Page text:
(b) a fire and rescue authority under the Fire and Rescue Services Act 2004,

(c) the Northern Ireland Ambulance Service Health and Social Care trust,

(d) the Northern Ireland Fire and Rescue Service Board,

(e) the Scottish Ambulance Service Board, and

(f) the Welsh Ambulance Services National Health Service Trust.

(2B) For the purposes of authorisations sought pursuant to Section 57(3)(h), a relevant public authority also includes—

(a) the Criminal Cases Review Commission and

(b) the Scottish Criminal Cases Review Commission.”

This amendment ensures that only police forces and security agencies may request a communications data warrant, except where the warrant is issued for the purpose of preventing death, in which circumstances emergency and rescue services also fall within the definition.

Photo of Keir Starmer Keir Starmer Shadow Minister (Home Office)

It is a pleasure to continue to serve under your chairmanship, Ms Dorries.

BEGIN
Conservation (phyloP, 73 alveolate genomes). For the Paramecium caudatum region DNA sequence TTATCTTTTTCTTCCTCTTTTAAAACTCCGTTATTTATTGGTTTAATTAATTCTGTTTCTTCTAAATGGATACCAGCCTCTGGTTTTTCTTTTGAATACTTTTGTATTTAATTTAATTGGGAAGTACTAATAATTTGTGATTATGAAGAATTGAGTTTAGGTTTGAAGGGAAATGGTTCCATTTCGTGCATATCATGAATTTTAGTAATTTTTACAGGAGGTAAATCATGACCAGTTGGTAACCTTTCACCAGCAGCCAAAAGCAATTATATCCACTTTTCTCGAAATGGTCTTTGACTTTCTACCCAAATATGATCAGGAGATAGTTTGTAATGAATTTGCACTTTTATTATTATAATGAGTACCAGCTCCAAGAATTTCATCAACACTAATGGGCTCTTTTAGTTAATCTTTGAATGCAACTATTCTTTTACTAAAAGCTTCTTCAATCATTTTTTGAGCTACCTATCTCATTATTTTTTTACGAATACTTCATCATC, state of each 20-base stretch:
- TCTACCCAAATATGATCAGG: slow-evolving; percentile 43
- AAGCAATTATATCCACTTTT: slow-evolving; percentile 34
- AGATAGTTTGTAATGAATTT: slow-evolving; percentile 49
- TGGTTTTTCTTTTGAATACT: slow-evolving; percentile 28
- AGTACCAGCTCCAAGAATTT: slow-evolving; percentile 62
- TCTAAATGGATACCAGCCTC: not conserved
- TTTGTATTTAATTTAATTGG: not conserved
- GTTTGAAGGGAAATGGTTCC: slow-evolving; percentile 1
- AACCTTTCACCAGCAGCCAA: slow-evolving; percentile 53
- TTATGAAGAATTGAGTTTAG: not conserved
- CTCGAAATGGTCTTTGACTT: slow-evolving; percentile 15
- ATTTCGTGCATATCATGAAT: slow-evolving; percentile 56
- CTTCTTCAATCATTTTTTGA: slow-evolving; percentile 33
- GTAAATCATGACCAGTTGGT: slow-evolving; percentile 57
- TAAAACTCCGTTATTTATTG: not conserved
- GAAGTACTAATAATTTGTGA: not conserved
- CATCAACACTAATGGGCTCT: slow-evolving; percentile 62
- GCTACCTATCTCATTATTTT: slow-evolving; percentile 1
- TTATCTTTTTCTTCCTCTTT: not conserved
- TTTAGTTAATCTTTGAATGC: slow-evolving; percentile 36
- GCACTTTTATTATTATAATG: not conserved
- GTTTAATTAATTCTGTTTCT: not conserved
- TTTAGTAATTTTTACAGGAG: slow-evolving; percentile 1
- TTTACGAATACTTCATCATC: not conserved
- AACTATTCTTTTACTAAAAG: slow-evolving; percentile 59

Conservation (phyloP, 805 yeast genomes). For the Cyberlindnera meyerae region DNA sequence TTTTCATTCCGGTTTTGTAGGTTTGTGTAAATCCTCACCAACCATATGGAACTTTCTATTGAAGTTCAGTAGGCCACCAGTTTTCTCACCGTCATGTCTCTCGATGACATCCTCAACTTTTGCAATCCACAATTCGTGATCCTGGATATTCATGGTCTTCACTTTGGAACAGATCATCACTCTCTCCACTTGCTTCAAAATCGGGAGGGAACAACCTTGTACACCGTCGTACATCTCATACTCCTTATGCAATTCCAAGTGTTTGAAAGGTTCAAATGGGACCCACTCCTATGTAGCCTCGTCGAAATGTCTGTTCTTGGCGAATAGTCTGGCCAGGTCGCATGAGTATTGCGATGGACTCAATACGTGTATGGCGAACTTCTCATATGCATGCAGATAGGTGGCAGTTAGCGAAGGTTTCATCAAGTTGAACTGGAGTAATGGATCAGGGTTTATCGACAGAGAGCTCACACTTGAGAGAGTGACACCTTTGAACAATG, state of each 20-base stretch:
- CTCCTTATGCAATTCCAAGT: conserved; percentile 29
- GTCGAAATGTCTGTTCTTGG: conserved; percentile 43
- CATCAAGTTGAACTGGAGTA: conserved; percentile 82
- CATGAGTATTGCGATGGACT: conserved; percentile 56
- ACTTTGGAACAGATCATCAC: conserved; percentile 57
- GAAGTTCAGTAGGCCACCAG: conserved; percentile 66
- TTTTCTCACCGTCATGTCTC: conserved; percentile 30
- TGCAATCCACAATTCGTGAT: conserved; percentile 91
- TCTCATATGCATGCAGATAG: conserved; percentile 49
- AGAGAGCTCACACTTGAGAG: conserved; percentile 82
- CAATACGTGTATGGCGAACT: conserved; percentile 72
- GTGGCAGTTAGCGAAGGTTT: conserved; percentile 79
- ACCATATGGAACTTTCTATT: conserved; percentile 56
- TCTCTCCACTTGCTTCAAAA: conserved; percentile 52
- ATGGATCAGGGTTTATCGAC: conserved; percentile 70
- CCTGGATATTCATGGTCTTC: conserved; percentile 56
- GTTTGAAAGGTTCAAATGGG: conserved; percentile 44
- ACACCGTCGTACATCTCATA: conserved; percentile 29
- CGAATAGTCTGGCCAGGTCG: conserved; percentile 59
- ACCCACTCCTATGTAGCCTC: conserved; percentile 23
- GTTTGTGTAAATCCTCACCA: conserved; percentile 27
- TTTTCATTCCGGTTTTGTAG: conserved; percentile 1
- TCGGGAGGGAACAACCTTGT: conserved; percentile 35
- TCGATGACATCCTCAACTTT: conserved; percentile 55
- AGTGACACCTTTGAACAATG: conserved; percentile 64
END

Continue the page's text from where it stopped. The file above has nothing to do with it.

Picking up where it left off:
The clause sets out the relevant public authorities and designated senior officers for the purposes of part 3 of the Bill—in essence, those who may exercise the powers of obtaining communications data throughout this part. Last week, I drew attention to schedule 4 to the Bill and, in particular, to the large number of public authorities listed as “relevant”, including Food Standards Scotland, the Food Standards Agency, the Gambling Commission, the Office of Communications and the Northern Ireland Fire and Rescue Service Board. The list of relevant public authorities in schedule 4 is very long.